Be intentional about growing hearts that care.  Talk about orphans at home.  Read books about missionaries and unreached people groups.  Take up offerings for projects.  Help a family in the community.  Sponsor an orphan.  Support a missionary overseas.  Open your home to missionaries at home.  “We have full closets and kids with empty hearts.” 

~Jon and Ann Dunagan, Harvest Ministry


Kingdom Builders (Teach Them Diligently Blog)

     I recently had the privilege of attending the Teach Them Diligently Conference in Nashville, Tennessee.  While I was there, God transformed my heart.  I was able to let go of old habits, throw away old fears, break old strongholds and bust old standards. 
     Nearly the entire time we were there, Holy Spirit worked on us, challenged us, transformed us, enlightened us and changed us.  From the way I teach history to the way I cook dinner, every aspect of homeschooling and homemaking was challenged.  God opened doors, closets and treasure chests for us and we are so grateful and overwhelmed by His goodness and His plan for our family that we’ve almost been unable to communicate it. 
     In an effort to share a little of what God taught me, I want to share a few notes, quotes and scribbles that my Father wrote on my heart.  I’ll share from one speaker or theme at a time, so make sure you read them all!



Kingdom Builder


*I am a “Kingdom Builder,” a “Room Preparer,” and an “Ark Builder.”*

     Culture has spent the last century trying to rob parents of their ability and authority to build the Kingdom of Heaven in their own homes. We live in a world where schools tell us when we can have our children, governments tell us what we can do with our children and society tells us how we should dress and treat our children.  Everything has changed  EXCEPT the power, call and provision of God.  If we’re still breathing, we still have the ability to build the Kingdom at our kitchen tables. Allow the Word of God to revive your spirit and renew your calling! Be diligent about marrying education and religion in your home.  Purpose in your heart to prepare your children, not just for the workplace or a college education, but to lead a life that satisfies their souls, glorifies God, and builds the Kingdom!

     Jesus told Believers that he was going to “prepare a room for them.”  I have been given the same ability here at home.  Each day, I get a chance to “prepare a room” for my kids and for my husband.  Every morning, my children wake up to a room that I have prepared (decorated, organized, cleaned, prayed over, enjoyed.)  Every afternoon, my husband comes home to a room that I have prepared for him (lived in, loved in, organized, raised his kids, cleaned, prayed in, spoken truth in, cooked in.)




     When given information by God that his family was at risk, Noah didn’t just pack a survival bag and make a few preparations.  He “diligently and reverently constructed and prepared an ark for the deliverance of his family.”  I believe that God has given us information that our family is at risk.  It’s time we look to Noah.  He discounted the wisdom of the world and put tools in his hand.  He was diligent.  He was reverent.  He constructed.  He prepared.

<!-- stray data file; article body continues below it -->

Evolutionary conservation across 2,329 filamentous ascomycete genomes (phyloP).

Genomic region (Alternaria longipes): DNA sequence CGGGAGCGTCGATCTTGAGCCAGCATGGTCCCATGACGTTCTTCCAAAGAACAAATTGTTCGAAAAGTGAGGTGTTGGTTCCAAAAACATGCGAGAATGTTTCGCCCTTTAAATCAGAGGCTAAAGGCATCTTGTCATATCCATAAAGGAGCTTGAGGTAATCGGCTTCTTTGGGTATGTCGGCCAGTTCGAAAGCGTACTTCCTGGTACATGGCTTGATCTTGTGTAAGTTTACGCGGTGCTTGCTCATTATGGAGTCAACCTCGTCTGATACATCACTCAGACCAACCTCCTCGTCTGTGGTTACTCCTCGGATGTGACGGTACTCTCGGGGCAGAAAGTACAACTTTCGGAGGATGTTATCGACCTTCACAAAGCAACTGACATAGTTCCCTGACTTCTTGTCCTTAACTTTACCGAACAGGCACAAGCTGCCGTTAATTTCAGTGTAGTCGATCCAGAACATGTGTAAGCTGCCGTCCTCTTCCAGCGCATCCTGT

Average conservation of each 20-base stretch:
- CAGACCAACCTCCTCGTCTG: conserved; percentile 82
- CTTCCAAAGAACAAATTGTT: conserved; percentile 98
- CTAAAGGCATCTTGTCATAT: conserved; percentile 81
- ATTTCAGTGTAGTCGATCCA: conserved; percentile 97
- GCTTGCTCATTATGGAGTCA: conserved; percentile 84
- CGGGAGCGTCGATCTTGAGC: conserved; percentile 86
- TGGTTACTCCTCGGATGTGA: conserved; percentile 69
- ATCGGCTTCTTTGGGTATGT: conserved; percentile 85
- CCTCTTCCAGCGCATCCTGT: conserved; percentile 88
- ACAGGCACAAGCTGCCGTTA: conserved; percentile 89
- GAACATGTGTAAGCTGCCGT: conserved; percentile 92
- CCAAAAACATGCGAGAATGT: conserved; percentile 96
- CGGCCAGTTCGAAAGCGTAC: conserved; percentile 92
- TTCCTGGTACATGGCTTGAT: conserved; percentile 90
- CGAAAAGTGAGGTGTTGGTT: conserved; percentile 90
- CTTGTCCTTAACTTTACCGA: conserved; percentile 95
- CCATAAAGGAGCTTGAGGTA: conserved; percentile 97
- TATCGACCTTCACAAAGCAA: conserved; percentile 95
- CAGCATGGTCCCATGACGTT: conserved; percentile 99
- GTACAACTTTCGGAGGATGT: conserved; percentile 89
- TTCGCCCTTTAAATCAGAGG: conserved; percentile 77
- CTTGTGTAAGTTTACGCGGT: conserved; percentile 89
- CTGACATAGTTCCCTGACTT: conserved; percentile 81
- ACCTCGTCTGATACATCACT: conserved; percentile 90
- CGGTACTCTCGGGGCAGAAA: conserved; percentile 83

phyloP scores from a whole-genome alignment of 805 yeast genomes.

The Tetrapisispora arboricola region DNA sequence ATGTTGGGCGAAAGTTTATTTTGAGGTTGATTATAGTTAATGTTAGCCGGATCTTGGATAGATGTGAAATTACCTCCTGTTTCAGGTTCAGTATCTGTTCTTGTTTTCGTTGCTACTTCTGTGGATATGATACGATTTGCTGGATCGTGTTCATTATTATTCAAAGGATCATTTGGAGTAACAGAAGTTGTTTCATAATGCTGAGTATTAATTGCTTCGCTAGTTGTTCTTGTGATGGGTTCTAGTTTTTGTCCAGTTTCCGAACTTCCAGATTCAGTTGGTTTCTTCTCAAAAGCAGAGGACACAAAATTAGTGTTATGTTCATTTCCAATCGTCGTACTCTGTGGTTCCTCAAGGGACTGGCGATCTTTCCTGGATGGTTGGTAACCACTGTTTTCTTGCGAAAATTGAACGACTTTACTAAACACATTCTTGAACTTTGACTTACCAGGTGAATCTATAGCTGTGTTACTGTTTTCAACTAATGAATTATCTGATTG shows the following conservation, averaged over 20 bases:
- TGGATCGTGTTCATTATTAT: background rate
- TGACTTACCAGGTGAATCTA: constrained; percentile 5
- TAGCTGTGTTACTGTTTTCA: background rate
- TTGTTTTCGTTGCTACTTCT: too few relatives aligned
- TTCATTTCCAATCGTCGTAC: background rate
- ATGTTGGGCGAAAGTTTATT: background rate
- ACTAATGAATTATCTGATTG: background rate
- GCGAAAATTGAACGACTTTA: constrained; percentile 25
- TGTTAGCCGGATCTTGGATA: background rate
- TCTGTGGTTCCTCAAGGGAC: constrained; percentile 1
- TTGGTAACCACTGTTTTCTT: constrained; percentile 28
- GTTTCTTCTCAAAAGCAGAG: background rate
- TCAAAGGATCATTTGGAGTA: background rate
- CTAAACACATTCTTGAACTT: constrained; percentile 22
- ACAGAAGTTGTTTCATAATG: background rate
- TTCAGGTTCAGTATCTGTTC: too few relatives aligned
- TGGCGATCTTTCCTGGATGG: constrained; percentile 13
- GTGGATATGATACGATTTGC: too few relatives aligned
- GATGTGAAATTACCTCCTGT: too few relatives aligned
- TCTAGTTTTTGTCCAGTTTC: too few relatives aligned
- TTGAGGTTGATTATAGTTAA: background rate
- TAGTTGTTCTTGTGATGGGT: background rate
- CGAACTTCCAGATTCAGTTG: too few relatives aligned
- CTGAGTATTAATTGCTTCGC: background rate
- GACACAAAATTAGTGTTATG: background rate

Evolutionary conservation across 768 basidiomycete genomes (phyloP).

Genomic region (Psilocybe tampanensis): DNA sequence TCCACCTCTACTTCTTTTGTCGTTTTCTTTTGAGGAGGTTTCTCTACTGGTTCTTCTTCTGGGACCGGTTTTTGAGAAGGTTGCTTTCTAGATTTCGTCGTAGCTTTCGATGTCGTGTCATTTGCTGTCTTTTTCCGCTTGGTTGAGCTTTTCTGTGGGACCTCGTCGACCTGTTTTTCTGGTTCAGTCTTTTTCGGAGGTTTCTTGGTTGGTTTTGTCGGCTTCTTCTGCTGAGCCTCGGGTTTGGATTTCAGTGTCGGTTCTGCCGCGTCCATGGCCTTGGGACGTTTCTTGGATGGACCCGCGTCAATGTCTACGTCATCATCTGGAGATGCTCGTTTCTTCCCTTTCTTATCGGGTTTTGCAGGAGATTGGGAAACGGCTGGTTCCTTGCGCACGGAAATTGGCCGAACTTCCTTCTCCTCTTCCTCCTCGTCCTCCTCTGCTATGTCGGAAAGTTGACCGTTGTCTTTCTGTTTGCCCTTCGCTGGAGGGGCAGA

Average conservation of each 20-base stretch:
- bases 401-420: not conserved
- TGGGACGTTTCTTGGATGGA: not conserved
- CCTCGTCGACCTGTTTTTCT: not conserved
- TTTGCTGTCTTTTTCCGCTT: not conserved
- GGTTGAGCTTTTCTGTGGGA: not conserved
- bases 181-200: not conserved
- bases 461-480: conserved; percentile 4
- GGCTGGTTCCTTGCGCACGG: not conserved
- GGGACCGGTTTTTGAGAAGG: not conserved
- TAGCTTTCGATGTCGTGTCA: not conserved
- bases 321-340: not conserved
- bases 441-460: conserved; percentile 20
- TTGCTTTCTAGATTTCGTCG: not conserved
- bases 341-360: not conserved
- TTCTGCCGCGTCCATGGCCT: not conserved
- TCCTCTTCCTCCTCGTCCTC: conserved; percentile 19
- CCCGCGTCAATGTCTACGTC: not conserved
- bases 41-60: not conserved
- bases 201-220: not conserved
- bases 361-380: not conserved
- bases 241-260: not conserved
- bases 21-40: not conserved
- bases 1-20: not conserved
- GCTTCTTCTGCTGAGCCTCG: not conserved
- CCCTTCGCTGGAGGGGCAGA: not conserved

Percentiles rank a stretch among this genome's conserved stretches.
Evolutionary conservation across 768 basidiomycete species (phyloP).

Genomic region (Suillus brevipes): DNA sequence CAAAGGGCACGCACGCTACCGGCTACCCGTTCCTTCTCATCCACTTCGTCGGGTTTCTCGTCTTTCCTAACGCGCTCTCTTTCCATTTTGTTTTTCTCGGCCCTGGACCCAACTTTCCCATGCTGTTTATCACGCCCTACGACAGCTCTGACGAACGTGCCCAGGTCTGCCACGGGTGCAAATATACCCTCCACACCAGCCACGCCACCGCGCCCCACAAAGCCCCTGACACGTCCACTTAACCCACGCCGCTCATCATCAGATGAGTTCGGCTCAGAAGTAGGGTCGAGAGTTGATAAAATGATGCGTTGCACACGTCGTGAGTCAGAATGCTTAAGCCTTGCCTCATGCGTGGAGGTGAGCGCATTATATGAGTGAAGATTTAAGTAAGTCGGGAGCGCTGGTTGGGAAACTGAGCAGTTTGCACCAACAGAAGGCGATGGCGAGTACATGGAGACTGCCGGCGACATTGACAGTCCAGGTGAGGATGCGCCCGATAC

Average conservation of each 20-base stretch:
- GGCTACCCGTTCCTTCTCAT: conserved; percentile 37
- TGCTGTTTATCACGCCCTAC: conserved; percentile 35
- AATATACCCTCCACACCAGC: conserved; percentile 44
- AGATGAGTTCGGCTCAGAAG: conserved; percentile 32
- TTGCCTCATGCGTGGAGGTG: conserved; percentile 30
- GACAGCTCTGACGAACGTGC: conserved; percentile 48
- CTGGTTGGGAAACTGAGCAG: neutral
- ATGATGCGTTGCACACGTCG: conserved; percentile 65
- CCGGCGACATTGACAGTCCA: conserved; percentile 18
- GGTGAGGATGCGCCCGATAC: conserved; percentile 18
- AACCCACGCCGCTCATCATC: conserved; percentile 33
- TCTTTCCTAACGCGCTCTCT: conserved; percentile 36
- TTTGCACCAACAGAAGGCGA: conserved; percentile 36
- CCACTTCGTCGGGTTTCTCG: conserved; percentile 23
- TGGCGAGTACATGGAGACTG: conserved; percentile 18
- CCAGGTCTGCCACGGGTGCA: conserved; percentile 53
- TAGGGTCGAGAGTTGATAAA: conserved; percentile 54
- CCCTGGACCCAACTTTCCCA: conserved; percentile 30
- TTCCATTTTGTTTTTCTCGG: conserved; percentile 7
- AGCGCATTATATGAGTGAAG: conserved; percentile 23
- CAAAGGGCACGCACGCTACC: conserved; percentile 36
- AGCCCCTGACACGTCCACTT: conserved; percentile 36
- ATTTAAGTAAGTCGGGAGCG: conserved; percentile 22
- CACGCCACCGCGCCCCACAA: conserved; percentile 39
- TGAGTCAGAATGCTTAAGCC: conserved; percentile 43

-My notes from Zan Tyler’s ‘Mothers Are Kingdom Builders’



Wednesday, September 18, 2013

She's Only a Figment of Your Vain Imaginations



She's not real, you know?  She doesn't exist.  You continue, day after day, to measure yourself by her standard, but she's a fraud.  A lie.  A misrepresentation.  A vain imagination.

There are no perfect mothers.

There are no perfect wives.

There are no perfect homes.

Every mother goes through ups and downs with her children.  Every mother has deep fears that her kids won't "turn out" right.  Every mother wonders if she's doing as much good as she is damage.  Every mother worries that her kid is going to do something, someday that will be put on a public display, and effectively communicate to the world that the truth is, no matter how often she tries to prove otherwise, she just really isn't a good mom.

It's sad, because while each and every one of us are "that" mom, we simply refuse to say so.  Our Facebooks, accountability groups, Twitter feeds and Instagrams tell beautiful stories of God-honoring children that respect their elders and have grand visions for their futures.  And while those stories are probably very true, we only share half of the truth.  We run to social media when we're on a parental high, but I don't see anyone posting from the other pages in their books.

If we were honest, half of our posts would look like this:

"If my teenager stomps out of the living room mumbling under his breath one more time..."

"I was totally humiliated by the clothes my teenage daughter chose to wear out in public today!"

"Some days, I feel like my kids would rather be ANYWHERE on the planet than at home with their family."

"I don't like my children today.  I am sick to death of the rebellion and disrespect."

"When it comes to their Spiritual walk, my kids are all talk and no action.  It scares me to think of what kind of adults I'm breeding over here."


But that's not what our feeds look like at all, is it?  And because they don't, we do two very dangerous things.

First of all, we rob ourselves of the joy of having sisters come alongside us and hold us up until the good times come.

Second, and probably worst of all, we alienate every single mother on the planet.  We, by only sharing the good stuff, effectively write "failure" onto the mirrors of every mother that reads our version of "life" that we choose to share.

Have you been there?  Have you read  one more post from a super mom with beautiful, passionate, artistic, sensitive, benevolent, prudent, wise children and thought, "Lord, why can't I be more like her?"

Well, dear mother who believes that what goes on behind your doors never happens in other homes, I think you are more like her than you think.